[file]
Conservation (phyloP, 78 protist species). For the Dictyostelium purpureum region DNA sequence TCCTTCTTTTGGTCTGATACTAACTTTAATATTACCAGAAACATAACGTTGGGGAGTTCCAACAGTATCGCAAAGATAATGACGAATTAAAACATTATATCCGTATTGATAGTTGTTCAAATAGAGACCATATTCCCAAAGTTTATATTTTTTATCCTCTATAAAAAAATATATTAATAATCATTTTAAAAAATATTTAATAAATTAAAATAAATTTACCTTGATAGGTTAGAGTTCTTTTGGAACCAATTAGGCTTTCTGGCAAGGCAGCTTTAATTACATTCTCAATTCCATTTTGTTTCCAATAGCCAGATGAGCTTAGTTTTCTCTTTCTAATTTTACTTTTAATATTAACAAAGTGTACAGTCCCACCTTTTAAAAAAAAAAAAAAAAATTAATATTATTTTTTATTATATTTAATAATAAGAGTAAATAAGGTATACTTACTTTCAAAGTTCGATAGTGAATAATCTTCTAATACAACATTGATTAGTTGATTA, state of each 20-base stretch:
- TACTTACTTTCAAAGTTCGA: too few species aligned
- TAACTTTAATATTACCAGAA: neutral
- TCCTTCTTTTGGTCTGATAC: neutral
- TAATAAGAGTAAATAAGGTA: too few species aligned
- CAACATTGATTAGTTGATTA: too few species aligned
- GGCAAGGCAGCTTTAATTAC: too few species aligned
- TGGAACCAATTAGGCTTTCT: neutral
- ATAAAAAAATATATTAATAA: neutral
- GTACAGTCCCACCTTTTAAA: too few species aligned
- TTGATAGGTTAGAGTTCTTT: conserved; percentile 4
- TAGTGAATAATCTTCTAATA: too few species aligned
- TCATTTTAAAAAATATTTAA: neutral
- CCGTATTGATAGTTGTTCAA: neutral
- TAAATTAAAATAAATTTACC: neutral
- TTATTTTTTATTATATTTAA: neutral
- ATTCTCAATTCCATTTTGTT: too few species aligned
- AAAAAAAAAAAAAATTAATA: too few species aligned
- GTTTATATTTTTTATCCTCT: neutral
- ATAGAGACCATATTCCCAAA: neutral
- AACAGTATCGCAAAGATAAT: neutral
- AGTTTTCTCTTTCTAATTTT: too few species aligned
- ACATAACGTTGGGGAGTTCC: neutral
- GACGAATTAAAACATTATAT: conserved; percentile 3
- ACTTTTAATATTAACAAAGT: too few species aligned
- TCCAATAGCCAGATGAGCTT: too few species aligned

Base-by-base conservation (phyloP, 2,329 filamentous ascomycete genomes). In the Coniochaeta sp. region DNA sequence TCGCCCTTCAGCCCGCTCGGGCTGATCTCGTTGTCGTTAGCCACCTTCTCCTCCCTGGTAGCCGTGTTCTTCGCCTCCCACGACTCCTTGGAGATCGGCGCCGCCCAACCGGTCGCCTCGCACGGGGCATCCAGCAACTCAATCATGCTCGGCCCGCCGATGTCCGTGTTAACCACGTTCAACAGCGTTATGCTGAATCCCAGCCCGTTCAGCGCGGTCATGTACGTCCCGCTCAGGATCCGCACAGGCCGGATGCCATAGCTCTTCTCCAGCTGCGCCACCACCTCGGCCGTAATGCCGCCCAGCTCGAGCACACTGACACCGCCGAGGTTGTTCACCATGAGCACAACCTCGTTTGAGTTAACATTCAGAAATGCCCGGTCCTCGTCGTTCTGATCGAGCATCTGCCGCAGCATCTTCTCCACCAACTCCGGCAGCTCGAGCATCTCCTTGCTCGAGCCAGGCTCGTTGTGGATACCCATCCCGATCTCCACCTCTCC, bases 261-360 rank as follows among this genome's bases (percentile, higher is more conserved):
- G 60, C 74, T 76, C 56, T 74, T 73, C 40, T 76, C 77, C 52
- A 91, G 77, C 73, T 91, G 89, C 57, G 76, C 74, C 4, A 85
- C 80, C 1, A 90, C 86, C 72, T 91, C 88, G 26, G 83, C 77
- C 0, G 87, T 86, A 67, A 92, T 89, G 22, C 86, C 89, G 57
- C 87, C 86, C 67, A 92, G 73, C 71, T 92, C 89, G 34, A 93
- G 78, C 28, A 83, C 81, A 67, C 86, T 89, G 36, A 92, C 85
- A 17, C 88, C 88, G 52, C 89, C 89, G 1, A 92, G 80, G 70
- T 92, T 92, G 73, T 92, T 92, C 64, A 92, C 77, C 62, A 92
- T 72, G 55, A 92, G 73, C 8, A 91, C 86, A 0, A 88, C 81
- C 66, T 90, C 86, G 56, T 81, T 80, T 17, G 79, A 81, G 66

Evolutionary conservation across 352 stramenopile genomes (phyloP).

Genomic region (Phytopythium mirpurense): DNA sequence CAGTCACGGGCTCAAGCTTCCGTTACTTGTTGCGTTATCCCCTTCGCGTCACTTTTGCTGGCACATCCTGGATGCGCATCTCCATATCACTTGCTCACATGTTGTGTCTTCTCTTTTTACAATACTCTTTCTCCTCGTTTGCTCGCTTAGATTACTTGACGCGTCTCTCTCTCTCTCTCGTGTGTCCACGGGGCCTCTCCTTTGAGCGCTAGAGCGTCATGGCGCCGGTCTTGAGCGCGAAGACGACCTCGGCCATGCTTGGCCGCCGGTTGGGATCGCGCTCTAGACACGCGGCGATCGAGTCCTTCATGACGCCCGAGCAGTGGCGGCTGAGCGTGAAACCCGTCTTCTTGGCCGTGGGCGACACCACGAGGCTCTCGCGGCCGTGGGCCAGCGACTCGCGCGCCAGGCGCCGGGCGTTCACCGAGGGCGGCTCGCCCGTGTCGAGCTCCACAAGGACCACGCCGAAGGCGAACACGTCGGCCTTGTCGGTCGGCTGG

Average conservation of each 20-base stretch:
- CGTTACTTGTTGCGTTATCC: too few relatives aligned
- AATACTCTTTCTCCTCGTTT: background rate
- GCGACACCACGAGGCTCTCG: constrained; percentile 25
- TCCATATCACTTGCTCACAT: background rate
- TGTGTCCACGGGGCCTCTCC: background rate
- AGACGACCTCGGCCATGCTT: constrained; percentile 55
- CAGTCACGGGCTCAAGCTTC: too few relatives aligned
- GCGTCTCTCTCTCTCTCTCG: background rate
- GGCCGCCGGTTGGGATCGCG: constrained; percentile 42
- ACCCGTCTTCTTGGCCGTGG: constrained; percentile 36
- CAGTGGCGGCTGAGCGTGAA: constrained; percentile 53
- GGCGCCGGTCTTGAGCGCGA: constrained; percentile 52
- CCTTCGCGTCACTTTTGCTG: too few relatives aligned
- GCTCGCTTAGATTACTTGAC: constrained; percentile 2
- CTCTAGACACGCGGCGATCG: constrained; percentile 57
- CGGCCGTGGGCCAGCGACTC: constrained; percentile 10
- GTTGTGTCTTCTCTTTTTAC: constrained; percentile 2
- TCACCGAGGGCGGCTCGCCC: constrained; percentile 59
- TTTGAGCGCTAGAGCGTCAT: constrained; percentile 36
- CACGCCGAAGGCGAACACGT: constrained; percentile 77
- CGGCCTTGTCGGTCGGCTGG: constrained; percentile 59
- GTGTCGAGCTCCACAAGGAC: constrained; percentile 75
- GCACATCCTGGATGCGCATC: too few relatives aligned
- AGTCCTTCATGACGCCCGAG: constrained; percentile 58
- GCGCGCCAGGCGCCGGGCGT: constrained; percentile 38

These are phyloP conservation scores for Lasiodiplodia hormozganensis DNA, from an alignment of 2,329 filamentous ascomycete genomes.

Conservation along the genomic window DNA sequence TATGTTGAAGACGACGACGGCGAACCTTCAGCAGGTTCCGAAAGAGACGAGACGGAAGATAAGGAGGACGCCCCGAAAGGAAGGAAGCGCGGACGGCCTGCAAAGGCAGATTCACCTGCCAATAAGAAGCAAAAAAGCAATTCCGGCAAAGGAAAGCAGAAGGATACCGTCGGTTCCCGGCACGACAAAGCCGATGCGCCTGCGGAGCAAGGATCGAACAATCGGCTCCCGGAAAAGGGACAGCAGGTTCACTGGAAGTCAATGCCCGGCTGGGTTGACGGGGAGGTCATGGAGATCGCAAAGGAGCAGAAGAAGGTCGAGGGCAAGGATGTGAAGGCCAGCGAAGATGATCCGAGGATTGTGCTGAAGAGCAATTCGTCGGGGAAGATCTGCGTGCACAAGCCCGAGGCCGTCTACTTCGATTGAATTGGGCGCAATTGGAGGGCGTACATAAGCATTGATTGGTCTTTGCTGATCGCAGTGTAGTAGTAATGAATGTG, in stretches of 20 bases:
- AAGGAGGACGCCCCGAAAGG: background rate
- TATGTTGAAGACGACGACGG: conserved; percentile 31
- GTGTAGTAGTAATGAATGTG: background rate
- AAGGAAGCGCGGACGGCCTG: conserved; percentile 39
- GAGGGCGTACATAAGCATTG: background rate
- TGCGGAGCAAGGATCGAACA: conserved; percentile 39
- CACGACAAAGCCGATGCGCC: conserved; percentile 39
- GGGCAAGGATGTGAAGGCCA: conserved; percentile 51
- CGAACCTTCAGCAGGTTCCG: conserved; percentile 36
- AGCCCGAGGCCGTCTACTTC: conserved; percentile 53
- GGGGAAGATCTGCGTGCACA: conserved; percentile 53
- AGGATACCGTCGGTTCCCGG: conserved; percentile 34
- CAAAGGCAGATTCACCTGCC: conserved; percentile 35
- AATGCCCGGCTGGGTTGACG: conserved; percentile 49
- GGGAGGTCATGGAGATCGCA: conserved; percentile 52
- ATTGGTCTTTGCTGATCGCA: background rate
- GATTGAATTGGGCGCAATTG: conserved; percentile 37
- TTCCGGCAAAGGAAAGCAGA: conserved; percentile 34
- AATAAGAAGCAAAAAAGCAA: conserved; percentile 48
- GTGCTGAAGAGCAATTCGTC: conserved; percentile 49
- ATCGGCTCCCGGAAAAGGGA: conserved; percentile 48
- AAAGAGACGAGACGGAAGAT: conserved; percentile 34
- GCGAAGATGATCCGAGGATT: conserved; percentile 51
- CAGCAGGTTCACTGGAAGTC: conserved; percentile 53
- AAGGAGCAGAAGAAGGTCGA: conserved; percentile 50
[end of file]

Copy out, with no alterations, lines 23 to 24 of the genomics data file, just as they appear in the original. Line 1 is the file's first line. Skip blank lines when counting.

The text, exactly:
- ACATAACGTTGGGGAGTTCC: neutral
- GACGAATTAAAACATTATAT: conserved; percentile 3